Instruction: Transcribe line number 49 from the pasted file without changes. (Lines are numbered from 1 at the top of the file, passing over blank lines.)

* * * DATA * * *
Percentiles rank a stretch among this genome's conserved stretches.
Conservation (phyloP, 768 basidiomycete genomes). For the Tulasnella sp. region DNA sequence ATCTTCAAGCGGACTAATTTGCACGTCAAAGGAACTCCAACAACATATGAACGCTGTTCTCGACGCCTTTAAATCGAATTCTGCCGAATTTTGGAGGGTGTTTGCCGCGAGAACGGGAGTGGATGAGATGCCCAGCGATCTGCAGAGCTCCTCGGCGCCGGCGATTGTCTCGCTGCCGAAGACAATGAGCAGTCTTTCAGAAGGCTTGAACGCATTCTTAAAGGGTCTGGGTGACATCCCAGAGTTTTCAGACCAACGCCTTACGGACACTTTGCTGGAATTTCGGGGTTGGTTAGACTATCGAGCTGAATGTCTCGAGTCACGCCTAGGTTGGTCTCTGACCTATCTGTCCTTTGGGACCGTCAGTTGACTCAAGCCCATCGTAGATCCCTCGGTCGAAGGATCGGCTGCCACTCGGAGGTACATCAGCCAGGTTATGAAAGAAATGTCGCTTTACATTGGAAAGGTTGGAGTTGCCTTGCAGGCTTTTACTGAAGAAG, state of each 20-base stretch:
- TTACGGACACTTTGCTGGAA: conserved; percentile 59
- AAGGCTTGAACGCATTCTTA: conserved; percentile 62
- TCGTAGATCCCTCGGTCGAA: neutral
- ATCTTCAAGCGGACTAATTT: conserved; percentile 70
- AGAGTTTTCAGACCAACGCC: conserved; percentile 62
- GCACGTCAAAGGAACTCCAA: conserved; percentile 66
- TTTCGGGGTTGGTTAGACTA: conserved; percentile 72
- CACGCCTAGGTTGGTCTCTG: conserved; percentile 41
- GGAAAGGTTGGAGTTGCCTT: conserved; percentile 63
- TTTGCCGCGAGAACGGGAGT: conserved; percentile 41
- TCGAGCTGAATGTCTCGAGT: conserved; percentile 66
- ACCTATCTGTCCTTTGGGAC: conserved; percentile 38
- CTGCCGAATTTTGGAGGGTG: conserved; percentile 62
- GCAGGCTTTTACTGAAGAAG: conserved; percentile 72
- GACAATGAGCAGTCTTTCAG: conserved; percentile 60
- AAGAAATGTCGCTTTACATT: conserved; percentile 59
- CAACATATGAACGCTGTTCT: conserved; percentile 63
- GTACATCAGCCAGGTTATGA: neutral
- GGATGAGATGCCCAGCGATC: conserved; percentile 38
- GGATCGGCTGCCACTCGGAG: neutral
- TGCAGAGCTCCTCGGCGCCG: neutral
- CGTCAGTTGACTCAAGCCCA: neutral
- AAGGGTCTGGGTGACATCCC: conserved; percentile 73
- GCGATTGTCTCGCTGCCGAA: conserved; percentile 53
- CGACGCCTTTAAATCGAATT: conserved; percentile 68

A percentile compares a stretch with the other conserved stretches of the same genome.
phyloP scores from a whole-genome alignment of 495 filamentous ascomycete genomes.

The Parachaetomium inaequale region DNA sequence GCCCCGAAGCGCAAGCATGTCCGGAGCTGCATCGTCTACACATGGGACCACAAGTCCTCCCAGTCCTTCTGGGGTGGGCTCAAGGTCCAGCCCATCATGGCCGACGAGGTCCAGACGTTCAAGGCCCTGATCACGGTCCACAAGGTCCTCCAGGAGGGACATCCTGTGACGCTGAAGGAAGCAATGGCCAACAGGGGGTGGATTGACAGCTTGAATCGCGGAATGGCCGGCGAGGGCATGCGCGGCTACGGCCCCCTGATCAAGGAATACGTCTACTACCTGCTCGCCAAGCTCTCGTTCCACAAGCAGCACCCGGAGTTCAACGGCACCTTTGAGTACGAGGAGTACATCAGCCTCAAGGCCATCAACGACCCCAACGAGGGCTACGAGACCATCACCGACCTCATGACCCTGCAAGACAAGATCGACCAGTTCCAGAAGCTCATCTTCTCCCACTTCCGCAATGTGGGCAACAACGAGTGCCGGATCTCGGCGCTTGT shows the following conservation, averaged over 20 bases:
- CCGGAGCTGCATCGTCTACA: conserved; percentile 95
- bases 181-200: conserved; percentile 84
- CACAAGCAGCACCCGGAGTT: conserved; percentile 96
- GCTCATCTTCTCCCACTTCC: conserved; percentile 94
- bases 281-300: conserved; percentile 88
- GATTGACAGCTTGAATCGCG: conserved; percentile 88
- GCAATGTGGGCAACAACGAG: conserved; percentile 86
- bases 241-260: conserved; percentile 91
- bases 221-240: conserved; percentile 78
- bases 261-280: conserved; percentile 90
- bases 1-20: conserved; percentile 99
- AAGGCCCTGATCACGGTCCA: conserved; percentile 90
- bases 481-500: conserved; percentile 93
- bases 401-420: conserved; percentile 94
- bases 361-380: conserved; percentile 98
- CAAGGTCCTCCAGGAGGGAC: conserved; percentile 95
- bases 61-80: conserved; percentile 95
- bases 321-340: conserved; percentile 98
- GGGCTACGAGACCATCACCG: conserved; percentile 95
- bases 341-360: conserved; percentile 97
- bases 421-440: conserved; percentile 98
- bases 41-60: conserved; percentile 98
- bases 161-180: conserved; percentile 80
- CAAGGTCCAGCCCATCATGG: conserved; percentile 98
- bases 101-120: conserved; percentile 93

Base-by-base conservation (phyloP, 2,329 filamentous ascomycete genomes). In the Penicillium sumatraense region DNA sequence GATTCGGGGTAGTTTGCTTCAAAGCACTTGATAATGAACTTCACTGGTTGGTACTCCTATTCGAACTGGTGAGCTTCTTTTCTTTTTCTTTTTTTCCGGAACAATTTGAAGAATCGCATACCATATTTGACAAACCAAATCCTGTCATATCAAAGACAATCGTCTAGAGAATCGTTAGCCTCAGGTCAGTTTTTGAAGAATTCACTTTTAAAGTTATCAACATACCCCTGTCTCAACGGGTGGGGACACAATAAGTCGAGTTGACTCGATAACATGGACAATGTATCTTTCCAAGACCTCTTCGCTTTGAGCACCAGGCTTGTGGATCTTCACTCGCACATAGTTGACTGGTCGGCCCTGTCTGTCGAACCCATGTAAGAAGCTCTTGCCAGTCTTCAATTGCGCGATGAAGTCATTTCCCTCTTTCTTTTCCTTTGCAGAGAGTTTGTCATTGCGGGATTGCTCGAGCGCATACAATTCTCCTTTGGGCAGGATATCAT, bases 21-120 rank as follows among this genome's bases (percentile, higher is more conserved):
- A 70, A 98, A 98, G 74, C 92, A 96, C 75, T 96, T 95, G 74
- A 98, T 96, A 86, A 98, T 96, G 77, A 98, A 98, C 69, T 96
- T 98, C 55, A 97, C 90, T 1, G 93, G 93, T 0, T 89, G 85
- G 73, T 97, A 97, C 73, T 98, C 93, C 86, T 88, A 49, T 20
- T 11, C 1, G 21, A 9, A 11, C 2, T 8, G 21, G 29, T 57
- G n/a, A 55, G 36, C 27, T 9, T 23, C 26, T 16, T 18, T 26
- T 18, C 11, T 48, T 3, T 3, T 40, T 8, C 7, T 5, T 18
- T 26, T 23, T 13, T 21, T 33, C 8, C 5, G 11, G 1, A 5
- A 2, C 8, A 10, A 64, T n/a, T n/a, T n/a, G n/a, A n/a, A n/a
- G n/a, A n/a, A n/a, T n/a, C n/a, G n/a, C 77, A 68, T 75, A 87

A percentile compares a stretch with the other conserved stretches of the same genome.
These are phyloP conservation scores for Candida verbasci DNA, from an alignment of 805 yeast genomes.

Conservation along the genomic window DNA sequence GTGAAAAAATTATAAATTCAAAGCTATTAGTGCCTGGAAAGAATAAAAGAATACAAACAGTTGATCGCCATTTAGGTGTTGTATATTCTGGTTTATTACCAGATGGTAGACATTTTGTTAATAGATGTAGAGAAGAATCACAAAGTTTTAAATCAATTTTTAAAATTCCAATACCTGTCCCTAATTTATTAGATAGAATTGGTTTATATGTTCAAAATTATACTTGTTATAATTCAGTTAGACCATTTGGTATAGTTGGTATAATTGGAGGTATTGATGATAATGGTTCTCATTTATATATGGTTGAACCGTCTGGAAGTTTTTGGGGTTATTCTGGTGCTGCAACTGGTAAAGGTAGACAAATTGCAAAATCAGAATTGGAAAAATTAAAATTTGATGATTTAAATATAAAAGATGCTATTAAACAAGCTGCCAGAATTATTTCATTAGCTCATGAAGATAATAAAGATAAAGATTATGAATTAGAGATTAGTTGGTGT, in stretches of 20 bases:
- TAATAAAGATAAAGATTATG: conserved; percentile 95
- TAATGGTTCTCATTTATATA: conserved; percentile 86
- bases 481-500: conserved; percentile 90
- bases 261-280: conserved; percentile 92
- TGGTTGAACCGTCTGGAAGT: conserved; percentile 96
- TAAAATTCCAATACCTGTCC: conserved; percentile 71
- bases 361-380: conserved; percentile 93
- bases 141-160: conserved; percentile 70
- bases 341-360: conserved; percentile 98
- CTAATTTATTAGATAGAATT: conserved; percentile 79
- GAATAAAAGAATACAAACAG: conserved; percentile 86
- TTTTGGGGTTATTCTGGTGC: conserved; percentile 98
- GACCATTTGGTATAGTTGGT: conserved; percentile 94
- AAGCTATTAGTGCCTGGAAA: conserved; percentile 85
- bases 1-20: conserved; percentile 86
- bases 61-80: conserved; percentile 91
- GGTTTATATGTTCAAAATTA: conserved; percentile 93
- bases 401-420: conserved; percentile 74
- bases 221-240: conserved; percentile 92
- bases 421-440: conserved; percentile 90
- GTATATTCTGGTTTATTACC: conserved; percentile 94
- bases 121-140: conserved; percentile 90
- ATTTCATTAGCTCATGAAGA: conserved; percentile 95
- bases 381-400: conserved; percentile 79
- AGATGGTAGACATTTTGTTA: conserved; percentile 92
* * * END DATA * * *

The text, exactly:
- GGGCTACGAGACCATCACCG: conserved; percentile 95